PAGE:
Well, the clue is in the name – super vision, although this already implies a power difference, with the supervisor having ‘super powers’. Another way of thinking about this is that reflective conversations, co–vision supervision and meta-level thinking are required to get to grips with the multiple contexts and complexities of life and the work.
Why Systemic Supervision?
Systemic means working to bring out, share and respect the often interconnecting views and stories of everyone involved while integrating a way forward. (Child, 2010)
Supervision is a reflective space to think about clinical work and the process of supervision. It engages thinking and curiosity about different contexts and theories, ideas, and models of work, including the theory of learning. The therapist is not an outside observer, but a person with a range of similarities and difference to the people they work with.
The use of the social graces is a useful tool in thinking about the self of the therapist, the families we work with and what we prioritise and pay attention to. Developed by Roper Hall and Burnham, the social GGRRAAACCEEESSS mnemonic is a practical application to therapy training and supervision and the development of systemic theory.
The mnemonic stands for Gender, Geography, Race, Religion, Age, Ability, Appearance, Class, Culture, Ethnicity, Education, Employment, Sexuality, Sexual Orientation and Spirituality.
Each named difference can be part of constructing social realities. Paying attention to our own use of the above when thinking about ourselves and our clients (and more importantly our blindness to some of them) is a useful tool in thinking about the multiple levels of contexts in which we all live. To begin to understand and connect with each other and our clients, we need to think about difference, acknowledge it and use curiosity to open conversations and enjoy its richness.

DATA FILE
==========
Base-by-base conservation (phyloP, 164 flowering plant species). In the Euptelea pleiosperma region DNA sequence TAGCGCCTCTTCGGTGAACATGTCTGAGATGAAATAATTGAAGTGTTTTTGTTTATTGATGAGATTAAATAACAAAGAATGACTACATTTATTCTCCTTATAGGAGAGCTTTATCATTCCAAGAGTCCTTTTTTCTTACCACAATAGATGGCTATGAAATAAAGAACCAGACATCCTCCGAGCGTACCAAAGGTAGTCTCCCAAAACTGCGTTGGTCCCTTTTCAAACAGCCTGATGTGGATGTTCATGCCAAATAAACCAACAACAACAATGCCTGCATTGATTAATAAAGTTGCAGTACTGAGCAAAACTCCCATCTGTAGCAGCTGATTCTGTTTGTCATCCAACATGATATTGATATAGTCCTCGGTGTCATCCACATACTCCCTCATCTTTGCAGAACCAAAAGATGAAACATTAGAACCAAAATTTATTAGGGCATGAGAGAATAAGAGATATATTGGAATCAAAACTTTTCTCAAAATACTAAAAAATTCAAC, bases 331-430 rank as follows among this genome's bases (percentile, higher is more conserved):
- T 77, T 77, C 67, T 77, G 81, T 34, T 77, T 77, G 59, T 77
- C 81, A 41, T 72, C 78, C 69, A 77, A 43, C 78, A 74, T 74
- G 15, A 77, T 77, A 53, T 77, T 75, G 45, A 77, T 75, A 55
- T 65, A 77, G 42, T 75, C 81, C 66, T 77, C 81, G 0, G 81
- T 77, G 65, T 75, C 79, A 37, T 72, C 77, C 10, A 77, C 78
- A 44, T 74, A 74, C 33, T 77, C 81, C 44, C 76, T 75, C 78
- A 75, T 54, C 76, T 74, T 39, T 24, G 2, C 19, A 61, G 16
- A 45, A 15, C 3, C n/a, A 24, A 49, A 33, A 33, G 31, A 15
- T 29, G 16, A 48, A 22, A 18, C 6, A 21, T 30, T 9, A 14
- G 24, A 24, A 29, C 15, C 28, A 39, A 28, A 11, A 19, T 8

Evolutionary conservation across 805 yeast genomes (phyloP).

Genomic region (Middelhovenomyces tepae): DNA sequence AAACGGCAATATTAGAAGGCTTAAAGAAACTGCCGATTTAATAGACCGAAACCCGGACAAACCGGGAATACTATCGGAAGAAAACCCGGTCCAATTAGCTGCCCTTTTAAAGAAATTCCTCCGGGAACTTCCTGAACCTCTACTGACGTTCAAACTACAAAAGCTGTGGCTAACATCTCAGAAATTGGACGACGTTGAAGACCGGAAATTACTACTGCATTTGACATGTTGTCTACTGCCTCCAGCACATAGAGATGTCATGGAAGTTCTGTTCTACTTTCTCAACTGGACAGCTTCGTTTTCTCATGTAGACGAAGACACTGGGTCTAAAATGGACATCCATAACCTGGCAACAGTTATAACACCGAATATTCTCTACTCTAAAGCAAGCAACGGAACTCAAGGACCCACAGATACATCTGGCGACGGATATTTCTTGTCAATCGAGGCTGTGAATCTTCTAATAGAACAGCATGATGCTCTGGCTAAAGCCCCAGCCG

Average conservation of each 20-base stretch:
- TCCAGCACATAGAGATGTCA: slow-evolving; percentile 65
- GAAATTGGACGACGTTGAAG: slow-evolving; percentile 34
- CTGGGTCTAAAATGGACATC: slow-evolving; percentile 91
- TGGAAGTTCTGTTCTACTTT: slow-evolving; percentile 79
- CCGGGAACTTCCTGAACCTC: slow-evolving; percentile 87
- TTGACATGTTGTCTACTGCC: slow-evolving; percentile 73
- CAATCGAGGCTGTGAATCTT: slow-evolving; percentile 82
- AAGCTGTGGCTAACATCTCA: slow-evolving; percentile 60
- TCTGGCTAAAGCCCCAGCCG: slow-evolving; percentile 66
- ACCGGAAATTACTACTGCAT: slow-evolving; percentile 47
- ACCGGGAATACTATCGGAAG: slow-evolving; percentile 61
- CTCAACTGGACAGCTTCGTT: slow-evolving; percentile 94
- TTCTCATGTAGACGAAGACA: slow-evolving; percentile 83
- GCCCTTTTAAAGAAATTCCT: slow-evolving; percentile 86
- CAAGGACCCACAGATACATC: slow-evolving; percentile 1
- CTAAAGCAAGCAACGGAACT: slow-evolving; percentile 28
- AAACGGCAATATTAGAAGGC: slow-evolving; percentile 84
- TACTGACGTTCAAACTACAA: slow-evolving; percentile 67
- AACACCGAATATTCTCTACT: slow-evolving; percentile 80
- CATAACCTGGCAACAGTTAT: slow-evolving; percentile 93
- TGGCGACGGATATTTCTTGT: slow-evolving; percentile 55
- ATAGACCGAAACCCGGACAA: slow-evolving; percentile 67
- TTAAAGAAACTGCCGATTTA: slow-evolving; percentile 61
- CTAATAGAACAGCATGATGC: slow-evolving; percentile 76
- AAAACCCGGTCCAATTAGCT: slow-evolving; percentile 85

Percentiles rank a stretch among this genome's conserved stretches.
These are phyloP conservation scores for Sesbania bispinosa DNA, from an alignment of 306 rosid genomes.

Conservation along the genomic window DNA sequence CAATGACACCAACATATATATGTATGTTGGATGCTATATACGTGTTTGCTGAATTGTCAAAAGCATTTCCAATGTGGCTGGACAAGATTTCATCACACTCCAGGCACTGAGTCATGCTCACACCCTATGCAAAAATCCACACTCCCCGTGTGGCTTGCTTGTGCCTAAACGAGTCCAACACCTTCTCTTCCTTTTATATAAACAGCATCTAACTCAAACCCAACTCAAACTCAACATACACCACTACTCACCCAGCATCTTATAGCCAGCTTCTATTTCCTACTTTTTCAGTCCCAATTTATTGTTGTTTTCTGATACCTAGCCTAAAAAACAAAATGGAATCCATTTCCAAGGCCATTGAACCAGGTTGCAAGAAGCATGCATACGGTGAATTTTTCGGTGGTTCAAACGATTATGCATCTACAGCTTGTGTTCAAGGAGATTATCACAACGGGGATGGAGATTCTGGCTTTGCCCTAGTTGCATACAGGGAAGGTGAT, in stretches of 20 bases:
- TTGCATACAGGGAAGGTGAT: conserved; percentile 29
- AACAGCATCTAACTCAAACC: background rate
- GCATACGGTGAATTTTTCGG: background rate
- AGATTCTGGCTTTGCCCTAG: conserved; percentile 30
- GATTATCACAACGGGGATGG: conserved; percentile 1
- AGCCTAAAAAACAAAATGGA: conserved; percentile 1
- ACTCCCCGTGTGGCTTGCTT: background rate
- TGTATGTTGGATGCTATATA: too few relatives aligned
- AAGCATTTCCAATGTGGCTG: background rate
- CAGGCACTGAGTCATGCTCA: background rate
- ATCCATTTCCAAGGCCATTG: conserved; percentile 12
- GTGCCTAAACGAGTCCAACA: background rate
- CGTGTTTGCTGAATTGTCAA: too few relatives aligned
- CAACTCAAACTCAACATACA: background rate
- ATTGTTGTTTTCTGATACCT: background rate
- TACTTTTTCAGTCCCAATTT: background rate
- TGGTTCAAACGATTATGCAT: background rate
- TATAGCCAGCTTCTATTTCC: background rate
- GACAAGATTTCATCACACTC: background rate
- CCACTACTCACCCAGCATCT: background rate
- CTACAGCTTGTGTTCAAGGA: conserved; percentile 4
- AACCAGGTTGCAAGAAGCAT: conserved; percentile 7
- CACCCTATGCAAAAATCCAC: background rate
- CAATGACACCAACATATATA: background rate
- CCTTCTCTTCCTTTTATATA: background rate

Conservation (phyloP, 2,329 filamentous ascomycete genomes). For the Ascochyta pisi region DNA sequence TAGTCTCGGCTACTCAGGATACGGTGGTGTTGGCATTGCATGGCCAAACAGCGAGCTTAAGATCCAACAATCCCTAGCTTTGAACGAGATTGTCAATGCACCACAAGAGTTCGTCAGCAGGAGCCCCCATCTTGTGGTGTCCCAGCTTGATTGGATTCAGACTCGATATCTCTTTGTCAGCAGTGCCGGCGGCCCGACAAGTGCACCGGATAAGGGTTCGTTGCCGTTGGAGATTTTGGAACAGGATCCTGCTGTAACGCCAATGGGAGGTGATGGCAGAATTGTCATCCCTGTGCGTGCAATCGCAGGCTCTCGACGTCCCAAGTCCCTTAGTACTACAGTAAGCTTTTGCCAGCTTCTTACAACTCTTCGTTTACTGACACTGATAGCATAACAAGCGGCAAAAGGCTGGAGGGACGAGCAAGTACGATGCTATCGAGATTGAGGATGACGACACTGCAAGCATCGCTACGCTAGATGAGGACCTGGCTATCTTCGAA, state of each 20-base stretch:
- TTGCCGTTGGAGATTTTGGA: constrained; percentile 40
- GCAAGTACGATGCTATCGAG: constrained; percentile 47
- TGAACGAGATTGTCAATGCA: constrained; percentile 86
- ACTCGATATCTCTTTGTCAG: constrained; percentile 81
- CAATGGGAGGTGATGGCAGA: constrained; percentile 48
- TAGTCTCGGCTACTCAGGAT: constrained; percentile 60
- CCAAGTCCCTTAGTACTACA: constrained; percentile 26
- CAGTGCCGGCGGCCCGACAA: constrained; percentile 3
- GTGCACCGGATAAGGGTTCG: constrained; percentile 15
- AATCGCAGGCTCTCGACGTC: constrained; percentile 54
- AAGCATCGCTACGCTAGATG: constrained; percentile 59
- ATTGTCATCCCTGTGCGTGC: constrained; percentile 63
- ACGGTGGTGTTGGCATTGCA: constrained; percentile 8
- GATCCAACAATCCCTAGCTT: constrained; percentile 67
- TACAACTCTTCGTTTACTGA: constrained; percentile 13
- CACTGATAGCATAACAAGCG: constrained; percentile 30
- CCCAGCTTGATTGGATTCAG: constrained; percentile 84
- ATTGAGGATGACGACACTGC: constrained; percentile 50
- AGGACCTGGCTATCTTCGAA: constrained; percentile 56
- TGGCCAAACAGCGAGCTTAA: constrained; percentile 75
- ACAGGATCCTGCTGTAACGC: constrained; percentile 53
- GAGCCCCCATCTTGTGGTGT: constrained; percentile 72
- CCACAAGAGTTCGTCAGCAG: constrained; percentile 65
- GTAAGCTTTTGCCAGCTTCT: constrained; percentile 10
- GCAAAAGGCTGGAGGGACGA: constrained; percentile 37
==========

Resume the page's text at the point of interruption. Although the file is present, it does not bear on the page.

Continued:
As a systemic therapist and supervisor, I am interested in broadening the ‘told’ stories and exploring and bringing forth the untold narratives. Generating thinking and formulating questions in supervision that open new narratives in therapy is part of useful supervision. It also embeds the multiple context levels into practice and keeps them there.
As a therapist, part of our registration requirement is to have regular clinical supervision, which is invaluable to help think about the work and what we bring to the families we work with.
Supervision is a skill that requires training and registration. A systemic model can be with groups, trainees or individuals, and can be a one-off consultation or training session, or a regular meeting.